In The Weeds
2015 Could Be Remembered as the Summer of Weed
By Sam White
It seems that the best parts of the Caribbean are being overrun with weed. Not the “puff puff give” kind there Bob Marley, but the pain in the butt kind. Sargassum. It’s everywhere. And not just in neat lines along the rips but in mats and globs and clumps as far as the eye can see. We checked in with captains fishing out of St. Thomas and the Dominican Republic and here’s what we learned.
Capt Joe Figiel has fished the North Drop for 15 seasons, usually from around April through November, aboard the Reel Tight. He says this year has been a tough one so far. “It’s the worst I’ve seen,” he reports. “And I’ve spoken to some other guys who have fished here for longer and they agree.”
But why is it so bad, and why this year? “We’ve searched the Internet for answers and if you find anything on it, it’s vague at best,” he says. “Some say it’s the water temp. Maybe where this stuff comes from, but certainly not the temps we have here. We’ve seen plenty of water that’s warmer and colder than this and never saw weed before to this extent.” Figiel believes that the currents have shifted and that certain currents are bringing in more of the weed now from wherever its original point of origin may be. “These same currents may attribute to why the bite has fallen off over the years and gotten better in other places,” he points out. “Some places have lost their success due to the lack of bait for larger predators. But not a season goes by down here [in St. Thomas] where we fail to see an ample food source and yet the marlin presence seems to be less.” Figiel says the Sargassum has definitely hindered their success in targeting whatever numbers of blue marlin may be on the Drop, and that reports from his other sources say it’s bad from the southern Caribbean all the way to Cape Hatteras. It’s just ugly out there.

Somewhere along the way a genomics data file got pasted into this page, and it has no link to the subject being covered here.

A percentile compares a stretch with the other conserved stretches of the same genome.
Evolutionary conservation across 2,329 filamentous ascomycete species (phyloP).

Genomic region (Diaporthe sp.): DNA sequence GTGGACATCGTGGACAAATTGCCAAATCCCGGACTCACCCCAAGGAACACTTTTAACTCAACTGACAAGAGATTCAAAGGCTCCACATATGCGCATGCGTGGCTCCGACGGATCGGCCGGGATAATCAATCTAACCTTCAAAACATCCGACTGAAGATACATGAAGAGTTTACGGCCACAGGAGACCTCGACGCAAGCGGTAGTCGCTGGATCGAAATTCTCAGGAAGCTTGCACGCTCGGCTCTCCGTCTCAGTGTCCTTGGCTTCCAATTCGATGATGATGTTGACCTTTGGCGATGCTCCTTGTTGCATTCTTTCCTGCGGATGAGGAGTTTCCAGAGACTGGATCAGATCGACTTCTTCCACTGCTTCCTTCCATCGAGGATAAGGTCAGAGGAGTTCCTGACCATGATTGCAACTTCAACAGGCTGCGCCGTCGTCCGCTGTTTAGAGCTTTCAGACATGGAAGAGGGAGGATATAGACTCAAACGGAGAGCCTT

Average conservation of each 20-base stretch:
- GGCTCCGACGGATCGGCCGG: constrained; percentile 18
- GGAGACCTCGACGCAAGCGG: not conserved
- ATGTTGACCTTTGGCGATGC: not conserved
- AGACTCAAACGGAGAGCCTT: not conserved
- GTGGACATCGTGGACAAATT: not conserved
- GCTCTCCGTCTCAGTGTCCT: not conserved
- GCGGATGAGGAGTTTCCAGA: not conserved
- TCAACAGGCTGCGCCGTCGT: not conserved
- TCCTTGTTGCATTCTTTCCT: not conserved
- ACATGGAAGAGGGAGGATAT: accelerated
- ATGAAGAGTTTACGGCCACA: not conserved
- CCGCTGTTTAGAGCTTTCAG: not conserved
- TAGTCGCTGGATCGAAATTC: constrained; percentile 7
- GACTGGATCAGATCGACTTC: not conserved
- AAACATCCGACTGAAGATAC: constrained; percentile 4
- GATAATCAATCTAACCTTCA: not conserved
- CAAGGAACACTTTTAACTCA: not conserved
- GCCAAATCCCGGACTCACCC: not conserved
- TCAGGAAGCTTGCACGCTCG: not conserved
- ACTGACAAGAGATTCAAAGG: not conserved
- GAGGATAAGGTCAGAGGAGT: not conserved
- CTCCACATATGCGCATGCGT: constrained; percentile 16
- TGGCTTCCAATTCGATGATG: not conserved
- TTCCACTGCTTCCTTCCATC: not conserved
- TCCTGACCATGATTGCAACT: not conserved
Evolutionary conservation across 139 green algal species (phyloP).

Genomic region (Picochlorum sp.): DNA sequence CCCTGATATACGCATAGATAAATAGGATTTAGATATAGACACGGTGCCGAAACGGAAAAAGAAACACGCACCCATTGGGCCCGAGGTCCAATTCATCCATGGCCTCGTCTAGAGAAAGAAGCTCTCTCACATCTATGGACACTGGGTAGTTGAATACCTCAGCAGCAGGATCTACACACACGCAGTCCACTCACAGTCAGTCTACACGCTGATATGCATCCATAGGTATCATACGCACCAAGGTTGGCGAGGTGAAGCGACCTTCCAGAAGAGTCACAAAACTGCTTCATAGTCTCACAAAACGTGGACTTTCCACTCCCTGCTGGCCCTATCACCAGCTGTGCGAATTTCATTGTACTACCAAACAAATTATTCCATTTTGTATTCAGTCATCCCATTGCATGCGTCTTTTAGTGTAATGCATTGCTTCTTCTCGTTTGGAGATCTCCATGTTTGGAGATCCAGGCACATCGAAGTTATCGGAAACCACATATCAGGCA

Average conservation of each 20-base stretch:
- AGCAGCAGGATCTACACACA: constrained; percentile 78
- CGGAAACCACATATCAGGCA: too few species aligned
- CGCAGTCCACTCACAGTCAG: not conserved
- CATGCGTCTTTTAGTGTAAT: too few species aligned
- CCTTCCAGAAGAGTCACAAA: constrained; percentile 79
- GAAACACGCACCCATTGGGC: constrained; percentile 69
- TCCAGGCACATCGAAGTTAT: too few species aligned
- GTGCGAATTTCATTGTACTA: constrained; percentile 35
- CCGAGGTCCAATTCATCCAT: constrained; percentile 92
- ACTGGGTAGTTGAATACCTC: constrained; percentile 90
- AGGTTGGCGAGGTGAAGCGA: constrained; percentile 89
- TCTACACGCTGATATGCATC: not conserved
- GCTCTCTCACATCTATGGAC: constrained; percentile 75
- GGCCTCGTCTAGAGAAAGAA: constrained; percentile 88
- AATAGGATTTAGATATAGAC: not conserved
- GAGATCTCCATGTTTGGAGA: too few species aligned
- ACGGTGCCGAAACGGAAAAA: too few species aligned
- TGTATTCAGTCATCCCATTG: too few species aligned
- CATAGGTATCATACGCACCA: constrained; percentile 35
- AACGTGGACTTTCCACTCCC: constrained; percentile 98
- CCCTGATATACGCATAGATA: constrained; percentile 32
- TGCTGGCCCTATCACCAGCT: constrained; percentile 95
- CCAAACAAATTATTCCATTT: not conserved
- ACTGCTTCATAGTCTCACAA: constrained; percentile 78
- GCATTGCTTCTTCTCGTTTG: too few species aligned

The Dominican Republic
Capt. Tim Richardson on the Tradition has set up his Caribbean operation in the Dominican Republic, fishing out of Casa de Campo and Cap Cana. “The weed has been brutal here, in both places,” he says. “This is my fourth season fishing here in the DR and I’ve never had it this bad before. Talking to some of the guys that have been here for 20 years and even they say it’s the worst they’ve seen.”
He suspects possibly a very dry season in Puerto Rico and the Dominican Republic along with a weird current in April that adversely affected the FAD fishing. “The current broke off close to half of the FADs a few days before the tournament, so that hurt the fishing too,” Richardson says. When asked for a theory about why, he says, “I’m a big believer in the cycles of the currents in around the seven- to 10-year time periods. It seems that places can go hot and cold for these kind of time frames, like Madeira, and to a certain extent, Cairns. Whether you call it El Niño, La Niña or whatever, that’s up to others.”
Fishing the Lawn